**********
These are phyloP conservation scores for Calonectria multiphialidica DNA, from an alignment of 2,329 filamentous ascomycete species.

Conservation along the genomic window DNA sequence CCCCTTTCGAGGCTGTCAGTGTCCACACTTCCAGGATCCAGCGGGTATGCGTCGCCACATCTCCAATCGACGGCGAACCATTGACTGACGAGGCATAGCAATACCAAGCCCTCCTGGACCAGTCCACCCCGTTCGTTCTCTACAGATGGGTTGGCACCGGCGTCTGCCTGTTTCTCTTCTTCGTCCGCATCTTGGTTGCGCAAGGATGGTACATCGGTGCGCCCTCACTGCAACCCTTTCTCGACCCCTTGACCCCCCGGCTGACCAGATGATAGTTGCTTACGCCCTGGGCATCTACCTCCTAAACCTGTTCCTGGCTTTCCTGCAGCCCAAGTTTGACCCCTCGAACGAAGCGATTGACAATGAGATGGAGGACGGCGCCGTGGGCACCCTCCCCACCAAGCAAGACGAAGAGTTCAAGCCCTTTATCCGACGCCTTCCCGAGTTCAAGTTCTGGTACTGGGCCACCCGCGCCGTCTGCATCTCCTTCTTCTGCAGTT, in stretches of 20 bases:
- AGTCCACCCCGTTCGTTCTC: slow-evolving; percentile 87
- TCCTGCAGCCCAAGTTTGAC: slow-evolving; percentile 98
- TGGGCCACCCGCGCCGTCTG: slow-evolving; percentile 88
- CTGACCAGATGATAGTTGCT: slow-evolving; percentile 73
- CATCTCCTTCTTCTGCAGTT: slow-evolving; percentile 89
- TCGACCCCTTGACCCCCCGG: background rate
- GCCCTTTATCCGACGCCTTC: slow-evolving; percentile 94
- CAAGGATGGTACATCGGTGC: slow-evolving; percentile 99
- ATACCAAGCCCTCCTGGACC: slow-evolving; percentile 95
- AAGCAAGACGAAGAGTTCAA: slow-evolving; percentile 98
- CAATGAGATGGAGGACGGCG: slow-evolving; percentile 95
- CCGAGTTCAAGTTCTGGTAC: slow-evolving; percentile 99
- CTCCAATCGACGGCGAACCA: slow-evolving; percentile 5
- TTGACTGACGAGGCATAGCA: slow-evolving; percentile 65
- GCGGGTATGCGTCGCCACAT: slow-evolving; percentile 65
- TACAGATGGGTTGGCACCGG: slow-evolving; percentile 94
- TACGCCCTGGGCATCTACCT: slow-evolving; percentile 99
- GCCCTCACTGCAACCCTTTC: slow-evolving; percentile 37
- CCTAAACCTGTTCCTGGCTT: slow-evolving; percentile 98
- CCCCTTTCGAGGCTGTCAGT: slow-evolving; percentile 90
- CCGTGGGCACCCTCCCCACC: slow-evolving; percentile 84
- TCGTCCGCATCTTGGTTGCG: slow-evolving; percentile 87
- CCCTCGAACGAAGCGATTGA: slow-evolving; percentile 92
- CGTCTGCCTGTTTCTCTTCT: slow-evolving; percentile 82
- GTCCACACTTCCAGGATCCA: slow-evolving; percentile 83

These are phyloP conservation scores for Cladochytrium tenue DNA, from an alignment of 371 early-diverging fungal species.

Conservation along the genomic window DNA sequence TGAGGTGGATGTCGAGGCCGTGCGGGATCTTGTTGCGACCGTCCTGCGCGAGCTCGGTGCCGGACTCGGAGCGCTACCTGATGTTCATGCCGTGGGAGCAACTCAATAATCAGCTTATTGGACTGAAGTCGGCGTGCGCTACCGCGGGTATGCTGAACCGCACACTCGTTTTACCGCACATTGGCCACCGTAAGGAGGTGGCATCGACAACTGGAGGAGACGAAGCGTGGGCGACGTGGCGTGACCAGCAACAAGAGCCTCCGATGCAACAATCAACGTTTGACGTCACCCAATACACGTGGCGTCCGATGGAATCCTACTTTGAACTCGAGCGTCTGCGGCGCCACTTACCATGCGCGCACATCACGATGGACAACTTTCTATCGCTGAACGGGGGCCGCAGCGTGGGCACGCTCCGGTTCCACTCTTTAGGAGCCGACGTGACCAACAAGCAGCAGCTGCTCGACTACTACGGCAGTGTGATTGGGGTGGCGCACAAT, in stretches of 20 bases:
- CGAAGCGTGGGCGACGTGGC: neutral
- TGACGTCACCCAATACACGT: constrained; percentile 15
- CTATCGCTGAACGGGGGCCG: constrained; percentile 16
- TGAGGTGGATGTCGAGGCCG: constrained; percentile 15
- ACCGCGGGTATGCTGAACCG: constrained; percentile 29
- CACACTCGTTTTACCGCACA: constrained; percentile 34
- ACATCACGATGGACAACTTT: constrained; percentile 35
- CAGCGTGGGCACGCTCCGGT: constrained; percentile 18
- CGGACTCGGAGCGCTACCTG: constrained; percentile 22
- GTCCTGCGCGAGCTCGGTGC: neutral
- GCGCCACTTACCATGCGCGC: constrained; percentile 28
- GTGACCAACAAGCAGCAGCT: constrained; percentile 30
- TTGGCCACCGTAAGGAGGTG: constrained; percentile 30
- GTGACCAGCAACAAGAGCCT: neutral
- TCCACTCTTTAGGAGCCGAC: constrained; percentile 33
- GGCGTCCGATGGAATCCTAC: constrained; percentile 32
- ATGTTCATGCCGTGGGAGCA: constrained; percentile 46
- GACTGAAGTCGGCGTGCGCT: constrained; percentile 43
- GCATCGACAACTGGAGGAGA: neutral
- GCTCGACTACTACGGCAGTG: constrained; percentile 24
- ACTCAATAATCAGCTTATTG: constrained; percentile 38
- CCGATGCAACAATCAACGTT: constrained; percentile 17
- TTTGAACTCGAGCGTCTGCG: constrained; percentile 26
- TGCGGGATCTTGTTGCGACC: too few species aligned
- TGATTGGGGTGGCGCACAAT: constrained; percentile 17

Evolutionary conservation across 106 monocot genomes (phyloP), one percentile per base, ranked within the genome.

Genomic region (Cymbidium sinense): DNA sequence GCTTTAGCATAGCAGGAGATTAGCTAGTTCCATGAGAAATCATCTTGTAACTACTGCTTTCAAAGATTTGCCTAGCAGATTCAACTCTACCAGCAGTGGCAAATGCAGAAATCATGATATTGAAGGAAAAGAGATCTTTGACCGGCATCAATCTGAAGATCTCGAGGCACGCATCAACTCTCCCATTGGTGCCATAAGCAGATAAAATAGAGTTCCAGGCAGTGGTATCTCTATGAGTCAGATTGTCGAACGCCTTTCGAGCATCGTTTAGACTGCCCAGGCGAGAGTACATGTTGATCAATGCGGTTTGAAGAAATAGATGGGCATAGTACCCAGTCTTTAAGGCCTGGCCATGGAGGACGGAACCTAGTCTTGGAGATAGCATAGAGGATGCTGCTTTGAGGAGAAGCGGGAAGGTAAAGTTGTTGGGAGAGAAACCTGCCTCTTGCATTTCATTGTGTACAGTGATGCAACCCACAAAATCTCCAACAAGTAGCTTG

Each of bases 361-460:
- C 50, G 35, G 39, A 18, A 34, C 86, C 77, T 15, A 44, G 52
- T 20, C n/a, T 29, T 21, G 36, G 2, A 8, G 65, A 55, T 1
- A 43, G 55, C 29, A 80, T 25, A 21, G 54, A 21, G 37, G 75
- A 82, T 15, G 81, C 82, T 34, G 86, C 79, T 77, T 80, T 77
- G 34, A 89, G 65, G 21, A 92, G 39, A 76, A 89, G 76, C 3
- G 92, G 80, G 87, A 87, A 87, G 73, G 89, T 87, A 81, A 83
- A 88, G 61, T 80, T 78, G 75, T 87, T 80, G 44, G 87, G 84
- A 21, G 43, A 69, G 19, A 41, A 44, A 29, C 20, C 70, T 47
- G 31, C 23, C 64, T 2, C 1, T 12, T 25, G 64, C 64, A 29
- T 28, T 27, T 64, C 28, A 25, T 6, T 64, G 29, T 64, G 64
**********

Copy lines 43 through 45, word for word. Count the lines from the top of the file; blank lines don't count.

- GTGACCAGCAACAAGAGCCT: neutral
- TCCACTCTTTAGGAGCCGAC: constrained; percentile 33
- GGCGTCCGATGGAATCCTAC: constrained; percentile 32